Wednesday News Review

Clegg pleads with students

Clegg said he would defend the planned trebling of tuition fees, despite campaigning for their total abolition during the election: “I will defend the government’s plan for reforming the funding of universities, even though it is not the one I campaigned for. It is not my party’s policy, but it is the best policy, given the choices we face.”

His remarks came as it emerged that threats to Clegg’s personal safety had led his security advisers to review his travel arrangements. He has been told by his protection officers it is no longer safe for him to cycle from his south London home to Downing Street, and that he must travel by car. He has also dropped plans to visit university campuses, once the heartland of his support base, until emotions have subsided. – The Guardian

Nick Clegg, the deputy Prime Minister, is expected to be handed a letter by a group of students who claim “no amount of twisted reasoning” can hide the fact the party lied to young voters. It will read: “In the general election hundreds of thousands of young people, many voting for the first time, chose your party … they identified in particular with your public pledge to oppose raising tuition fees.”We call on you to withdraw Lib Dem support for Conservative cuts to our education system, or face the disappointment and anger of a generation that has been betrayed.” Nick Clegg on Tuesday night urged students to call off the protest, claiming the coalition’s plans were “even fairer” than the graduate tax supported by the National Union of Students. – The Telegraph

Nick Clegg has pleaded with students to “listen and look” before they join today’s protests over the Government’s plans to allow universities to charge up to £9,000 a year. The Liberal Democrat leader admitted the proposal was “not my party’s policy” as he sought to justify his dramatic U-turn after pledging to phase out fees at the May general election. He said the Coalition’s policy was fairer than the graduate tax favoured by the National Union of Students (NUS). He urged protesters: “Listen and look before you march and shout. Our plans will mean that many of the lowest income graduates will repay less than they do under the current system.” – The Independent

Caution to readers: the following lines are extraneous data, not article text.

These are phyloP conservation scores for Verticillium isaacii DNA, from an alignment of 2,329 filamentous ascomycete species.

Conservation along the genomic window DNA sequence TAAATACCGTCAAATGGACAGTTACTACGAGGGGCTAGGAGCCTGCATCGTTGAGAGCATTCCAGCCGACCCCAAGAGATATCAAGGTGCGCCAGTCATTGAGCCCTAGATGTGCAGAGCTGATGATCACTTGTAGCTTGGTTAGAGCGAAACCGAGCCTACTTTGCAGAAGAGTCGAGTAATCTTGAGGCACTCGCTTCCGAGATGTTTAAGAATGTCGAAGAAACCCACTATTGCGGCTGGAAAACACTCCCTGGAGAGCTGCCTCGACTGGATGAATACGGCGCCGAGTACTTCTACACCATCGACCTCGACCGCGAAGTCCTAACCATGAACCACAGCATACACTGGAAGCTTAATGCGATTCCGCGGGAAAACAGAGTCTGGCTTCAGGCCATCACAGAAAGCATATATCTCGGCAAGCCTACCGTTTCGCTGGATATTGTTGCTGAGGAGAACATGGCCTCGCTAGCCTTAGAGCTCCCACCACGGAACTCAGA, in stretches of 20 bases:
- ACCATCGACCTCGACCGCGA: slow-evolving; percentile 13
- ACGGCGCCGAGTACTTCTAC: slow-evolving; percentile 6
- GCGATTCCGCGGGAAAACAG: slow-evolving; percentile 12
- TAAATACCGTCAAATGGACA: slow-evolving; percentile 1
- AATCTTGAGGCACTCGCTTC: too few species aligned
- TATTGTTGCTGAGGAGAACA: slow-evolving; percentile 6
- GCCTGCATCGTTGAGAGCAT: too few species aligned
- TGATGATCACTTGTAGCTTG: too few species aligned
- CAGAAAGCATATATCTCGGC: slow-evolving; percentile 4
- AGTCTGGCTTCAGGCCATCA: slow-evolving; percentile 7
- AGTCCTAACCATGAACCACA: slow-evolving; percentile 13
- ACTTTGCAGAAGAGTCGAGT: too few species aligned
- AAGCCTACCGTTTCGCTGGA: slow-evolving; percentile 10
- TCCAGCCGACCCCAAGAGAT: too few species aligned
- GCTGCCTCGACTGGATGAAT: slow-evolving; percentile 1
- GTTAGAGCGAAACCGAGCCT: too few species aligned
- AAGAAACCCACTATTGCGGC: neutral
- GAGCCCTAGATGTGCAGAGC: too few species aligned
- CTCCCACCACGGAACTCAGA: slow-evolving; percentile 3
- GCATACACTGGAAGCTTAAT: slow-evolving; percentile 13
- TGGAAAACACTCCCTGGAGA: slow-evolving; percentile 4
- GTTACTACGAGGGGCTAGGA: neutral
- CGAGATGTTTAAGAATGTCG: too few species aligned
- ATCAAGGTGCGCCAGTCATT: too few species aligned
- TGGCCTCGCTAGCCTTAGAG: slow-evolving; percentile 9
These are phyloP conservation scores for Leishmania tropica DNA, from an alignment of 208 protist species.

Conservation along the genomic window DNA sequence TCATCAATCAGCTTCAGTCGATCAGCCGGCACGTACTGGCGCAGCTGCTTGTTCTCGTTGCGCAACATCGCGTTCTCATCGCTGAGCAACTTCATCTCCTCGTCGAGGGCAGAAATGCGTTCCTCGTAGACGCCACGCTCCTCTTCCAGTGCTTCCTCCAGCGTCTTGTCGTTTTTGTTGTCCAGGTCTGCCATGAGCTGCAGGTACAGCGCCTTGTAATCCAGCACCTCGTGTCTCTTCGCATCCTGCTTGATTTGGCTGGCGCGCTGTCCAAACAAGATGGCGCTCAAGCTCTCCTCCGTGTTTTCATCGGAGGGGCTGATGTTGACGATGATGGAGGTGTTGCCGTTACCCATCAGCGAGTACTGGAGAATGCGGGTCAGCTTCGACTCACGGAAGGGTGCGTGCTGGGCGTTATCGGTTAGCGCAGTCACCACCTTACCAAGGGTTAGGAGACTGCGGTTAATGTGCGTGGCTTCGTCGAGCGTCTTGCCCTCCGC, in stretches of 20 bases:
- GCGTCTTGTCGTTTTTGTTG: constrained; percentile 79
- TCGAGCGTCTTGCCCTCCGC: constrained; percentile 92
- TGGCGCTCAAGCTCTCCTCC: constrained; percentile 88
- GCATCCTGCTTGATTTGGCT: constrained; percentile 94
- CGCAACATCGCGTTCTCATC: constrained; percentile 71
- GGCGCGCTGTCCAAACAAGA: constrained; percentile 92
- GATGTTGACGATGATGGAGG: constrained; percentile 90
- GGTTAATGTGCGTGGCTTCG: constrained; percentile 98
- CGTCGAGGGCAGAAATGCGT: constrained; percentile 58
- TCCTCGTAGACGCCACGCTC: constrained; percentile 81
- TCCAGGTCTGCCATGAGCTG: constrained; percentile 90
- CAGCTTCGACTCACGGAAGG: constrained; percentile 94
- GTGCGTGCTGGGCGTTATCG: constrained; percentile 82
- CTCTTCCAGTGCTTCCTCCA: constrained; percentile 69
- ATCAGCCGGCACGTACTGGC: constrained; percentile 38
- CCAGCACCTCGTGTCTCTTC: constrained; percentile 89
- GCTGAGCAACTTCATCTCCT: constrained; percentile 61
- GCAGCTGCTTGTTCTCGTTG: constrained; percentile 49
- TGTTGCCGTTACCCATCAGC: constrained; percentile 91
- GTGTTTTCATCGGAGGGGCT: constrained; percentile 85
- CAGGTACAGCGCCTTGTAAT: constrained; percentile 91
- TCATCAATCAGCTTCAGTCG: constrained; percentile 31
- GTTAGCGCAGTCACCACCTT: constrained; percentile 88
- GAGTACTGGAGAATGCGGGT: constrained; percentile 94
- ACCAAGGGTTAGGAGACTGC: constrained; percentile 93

An evening with Peter

There are lots of good moments in Hannah Rothschild’s film. Some of it is already familiar: the barracking of George Osborne after one of the televised debates; that dance, a rictus-grin two-step with a lady in the Blackpool Tower Ballroom. But better are the moments that aren’t orchestrated by the man himself, like the time Rothschild catches him with his trousers down. Literally, he’s wandering around in his pants, though sadly his shirt is too long to see – definitively – what kind of pants they are. Y-fronts I think, from the tiniest of glimpses, plus a lot of pausing and rewinding. You’d imagine them to be Y-fronts, wouldn’t you? – The Guardian

You’ve got to stop acting in such an imperial way,” Tony Blair once told Peter Mandelson, according to the Prince of Darkness’s own account in Storyville: Mandelson: the Real PM? On the evidence of Hannah Rothschild’s film he doesn’t appear to have taken the advice. Less fly-on-the-wall than lady-in-waiting, this account of five months in the life of the Business Secretary showed him to be imperial to the hilt. He could only have conveyed a greater sense of Roman grandeur if he’d been wearing a toga and shadowed by a figure whispering “You too will die” into his ear. At one point, the camera showed him eating a yoghurt: when he’d finished, he held the pot aloft wordlessly, obviously confident that a member of his sizeable retinue would make this troublesome object disappear. Hannah Rothschild, incidentally, wasn’t whispering reminders of human mortality at him. She was – with perhaps more calculation than was always obvious on screen – gently nudging her subject’s self-regard into the open so that we could see it unshadowed. – The Independent

Hacking gate

MPs were warned yesterday it would be difficult for Parliament to take action over the alleged hacking of their mobile phones by the News of the World. The Commons’ most senior official, Clerk of the House Malcolm Jack, said that the courts should normally deal with the practice because it was a criminal offence. The Commons agreed in September to refer claims that the newspaper had targeted MPs’ phones to the House’s Standards and Privileges Committee to investigate. Chris Bryant, a Labour MP who said he had been told by police that he was on a list of people whose phones had been targeted, said the hacking claims amounted to a contempt of Parliament and a “severe breach” of parliamentary privilege. However, giving evidence at the first public hearing of the committee’s inquiry, Mr Jack stressed that Parliament traditionally exercised its powers for dealing with contempt only “sparingly”. He said: “I think the remedy is under the law. Hacking is a criminal matter and can be prosecuted in the courts.” – The Independent

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